Ominous warning from councillor after latest cliffs collapse
PUBLISHED: 11:52 22 February 2008 | UPDATED: 10:24 17 June 2010
A SECOND fall in four days at Salcombe Cliffs has again highlight fears for the safety of Sidmouth s eastern town. On Saturday, two metres of one Salcombe Hill garden, including a fir tree and fencing, collapsed on to the beach.
A SECOND fall in four days at Salcombe Cliffs has again highlight fears for the safety of Sidmouth's eastern town.
On Saturday, two metres of one Salcombe Hill garden, including a fir tree and fencing, collapsed on to the beach.
"It is getting more serious than ever," said Councillor Stuart Hughes, who has been fighting for years to protect the eroding cliffs.
Mr Hughes said he was not scaremongering, but stated: "Pennington Point will go next and if it does it will expose the whole of eastern town.
"Something has got to be done. It is not going to wait much longer.
"There is no shingle there at the moment. It is like a Martian landscape: red cliffs and red under the cliffs.
"Sooner or later something has to be done. Emergency powers will come into play and someone will be forced to do something."
He called for special scientific interest demarcation to be moved away from the river mouth to allow revetment work.
EDDC does not own the cliffs or much beach, but submitted a £1 million protection scheme to Government in 2004 - ditched when English Nature objected.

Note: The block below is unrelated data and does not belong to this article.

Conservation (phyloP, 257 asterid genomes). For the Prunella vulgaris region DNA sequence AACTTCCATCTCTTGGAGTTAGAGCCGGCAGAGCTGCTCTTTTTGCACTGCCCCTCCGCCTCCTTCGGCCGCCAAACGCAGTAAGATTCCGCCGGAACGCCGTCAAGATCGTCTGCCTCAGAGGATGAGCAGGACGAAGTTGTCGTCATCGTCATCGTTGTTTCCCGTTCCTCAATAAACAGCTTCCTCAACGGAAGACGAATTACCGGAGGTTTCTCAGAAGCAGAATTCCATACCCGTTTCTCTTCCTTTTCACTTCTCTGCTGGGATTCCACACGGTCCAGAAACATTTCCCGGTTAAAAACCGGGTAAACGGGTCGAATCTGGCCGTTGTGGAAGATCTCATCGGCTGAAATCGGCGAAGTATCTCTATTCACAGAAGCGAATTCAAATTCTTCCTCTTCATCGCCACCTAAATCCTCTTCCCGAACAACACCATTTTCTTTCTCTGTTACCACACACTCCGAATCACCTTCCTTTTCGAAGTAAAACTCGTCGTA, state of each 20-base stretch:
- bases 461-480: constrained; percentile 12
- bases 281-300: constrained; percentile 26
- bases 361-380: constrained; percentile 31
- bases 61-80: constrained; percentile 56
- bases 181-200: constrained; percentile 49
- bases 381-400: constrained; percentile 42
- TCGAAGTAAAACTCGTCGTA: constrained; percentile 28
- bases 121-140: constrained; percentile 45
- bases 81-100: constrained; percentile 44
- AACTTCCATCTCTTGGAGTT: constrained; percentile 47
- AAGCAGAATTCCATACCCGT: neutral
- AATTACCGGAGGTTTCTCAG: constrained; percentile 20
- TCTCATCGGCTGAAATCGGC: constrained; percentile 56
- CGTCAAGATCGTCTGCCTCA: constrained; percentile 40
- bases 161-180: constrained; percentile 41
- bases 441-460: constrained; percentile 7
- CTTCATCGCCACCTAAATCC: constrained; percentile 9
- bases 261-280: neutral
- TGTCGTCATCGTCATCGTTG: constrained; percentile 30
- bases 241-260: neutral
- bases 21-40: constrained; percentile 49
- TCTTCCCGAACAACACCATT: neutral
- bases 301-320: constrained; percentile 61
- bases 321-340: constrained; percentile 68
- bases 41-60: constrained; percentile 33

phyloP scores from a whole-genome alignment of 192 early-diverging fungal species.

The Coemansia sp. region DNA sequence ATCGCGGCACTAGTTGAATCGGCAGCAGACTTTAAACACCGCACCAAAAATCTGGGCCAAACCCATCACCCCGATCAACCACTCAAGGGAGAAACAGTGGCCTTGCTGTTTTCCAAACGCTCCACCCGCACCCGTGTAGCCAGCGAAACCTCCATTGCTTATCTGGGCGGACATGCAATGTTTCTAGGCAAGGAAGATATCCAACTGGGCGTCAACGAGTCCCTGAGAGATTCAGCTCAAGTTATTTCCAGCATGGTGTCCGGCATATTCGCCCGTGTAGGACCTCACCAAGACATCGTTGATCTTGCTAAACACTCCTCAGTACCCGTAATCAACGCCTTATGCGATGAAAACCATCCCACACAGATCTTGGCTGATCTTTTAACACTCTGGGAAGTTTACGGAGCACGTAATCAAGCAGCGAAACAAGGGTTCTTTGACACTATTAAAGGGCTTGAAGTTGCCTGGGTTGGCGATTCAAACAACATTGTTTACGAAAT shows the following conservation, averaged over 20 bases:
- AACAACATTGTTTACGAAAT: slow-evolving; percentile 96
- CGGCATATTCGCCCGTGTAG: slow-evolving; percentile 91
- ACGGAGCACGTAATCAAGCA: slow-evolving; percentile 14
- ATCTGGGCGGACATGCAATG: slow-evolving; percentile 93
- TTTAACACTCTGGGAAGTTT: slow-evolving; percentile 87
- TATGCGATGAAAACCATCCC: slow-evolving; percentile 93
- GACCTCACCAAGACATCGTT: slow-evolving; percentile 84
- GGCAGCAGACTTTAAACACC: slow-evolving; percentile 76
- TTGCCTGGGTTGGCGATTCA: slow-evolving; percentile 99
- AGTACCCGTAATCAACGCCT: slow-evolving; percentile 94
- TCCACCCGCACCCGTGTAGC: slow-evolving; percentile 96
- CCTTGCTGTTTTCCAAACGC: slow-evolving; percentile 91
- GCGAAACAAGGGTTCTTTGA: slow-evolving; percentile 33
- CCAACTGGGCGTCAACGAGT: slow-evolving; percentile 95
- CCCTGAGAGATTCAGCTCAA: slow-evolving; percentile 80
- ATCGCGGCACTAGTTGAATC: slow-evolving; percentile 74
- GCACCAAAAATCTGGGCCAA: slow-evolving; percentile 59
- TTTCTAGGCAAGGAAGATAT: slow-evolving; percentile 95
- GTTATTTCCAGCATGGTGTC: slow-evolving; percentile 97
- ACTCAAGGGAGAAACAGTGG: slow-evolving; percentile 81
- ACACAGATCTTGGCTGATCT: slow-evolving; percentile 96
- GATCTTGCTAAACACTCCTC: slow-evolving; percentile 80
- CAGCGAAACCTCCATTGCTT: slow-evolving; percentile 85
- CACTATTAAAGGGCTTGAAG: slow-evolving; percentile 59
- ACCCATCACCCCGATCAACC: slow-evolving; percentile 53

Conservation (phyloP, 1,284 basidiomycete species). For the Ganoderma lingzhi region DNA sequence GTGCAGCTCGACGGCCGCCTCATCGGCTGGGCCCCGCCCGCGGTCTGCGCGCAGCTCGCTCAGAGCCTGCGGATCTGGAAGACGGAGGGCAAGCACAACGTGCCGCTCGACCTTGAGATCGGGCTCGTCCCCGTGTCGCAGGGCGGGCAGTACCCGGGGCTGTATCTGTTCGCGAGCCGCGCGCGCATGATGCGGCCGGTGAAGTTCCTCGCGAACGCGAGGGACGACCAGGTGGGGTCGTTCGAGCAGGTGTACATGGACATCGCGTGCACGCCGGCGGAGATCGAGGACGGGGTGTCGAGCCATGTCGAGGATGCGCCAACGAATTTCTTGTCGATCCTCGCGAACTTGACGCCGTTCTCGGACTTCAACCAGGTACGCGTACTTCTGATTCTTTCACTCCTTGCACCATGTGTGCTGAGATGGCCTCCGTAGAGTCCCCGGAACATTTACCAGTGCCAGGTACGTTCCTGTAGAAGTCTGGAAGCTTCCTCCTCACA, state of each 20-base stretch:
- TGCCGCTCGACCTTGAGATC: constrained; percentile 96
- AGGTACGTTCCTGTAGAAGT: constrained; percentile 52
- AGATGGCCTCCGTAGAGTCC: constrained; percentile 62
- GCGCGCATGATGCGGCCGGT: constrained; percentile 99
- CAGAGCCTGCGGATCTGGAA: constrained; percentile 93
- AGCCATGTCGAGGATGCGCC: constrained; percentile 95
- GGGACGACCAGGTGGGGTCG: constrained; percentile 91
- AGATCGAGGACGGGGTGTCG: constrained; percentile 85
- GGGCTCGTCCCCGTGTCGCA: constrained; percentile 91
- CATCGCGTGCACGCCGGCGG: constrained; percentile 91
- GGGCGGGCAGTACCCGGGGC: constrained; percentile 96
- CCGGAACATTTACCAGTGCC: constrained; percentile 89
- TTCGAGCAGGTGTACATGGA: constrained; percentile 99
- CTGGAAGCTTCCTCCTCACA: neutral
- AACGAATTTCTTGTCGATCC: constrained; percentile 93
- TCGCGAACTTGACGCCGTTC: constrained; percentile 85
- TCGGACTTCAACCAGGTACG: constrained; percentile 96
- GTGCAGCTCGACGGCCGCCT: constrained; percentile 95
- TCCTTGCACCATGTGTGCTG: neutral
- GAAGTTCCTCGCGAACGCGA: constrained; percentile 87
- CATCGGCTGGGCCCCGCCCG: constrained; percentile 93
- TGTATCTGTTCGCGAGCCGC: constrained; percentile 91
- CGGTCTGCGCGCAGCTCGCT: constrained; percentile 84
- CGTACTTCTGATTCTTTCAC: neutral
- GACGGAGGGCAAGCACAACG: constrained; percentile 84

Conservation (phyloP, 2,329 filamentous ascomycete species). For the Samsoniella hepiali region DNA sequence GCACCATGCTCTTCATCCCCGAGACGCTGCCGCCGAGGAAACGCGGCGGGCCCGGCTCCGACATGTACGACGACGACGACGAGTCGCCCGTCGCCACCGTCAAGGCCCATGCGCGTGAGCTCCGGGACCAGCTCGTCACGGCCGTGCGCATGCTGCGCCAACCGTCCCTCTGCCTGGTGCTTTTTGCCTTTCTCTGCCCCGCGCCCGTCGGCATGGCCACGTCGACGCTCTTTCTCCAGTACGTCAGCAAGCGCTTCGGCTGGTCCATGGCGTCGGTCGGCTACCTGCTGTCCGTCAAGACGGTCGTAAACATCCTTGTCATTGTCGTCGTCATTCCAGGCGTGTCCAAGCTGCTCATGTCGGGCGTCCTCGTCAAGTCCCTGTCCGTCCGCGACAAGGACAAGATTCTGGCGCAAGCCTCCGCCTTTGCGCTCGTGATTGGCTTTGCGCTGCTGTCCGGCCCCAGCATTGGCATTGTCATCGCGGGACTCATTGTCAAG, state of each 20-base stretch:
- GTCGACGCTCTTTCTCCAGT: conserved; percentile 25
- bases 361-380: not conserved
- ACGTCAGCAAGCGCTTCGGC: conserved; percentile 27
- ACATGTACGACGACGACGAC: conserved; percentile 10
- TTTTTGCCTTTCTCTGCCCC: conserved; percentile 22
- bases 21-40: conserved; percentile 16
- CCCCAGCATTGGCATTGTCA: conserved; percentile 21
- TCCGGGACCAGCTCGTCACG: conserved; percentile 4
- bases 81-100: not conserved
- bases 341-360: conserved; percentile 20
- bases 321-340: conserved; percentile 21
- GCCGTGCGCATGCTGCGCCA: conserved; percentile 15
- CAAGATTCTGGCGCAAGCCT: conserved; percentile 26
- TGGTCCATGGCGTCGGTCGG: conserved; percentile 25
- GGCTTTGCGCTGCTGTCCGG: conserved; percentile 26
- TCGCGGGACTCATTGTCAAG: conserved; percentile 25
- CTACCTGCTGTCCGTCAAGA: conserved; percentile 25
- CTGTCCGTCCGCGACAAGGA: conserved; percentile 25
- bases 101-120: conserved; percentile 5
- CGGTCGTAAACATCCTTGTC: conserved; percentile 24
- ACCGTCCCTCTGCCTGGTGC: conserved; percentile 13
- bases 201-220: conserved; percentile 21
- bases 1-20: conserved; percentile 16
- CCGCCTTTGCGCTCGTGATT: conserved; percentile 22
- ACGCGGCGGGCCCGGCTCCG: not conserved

To date it has spent £100,000 on three geological reports and submissions to Government.
A spokesman for Salcombe Hill Residents' Association said the problem was threefold: "Firstly the wooden groynes from the beach were taken away because they needed repairing and the beach disappeared to Dorset.
"The council brought in rock groynes, which have saved the town but escalated erosion due to tidal current changes.
"Thirdly the loss of a ground drainage pipe from Alma Field, which ran off water over the cliff, was removed.
"Now when it rains it looks like Niagara Falls."
Suggestions were made to put in mole drains - pipes with holes - to link up with main drainage in Cliff Road.
An EDDC spokesman said the council had every sympathy with clifftop residents and those who feared cliff erosion could cause a flooding risk.
The council was satisfied there was no short term risk of flooding and said any, if identified, longer-term risk would be tackled in partnership with the Environment Agency.
It awaits the national coastal erosion mapping study and shoreline management plan, the latter comm-issioned by DEFRA and EA, before deciding how to manage East Devon's coastline.
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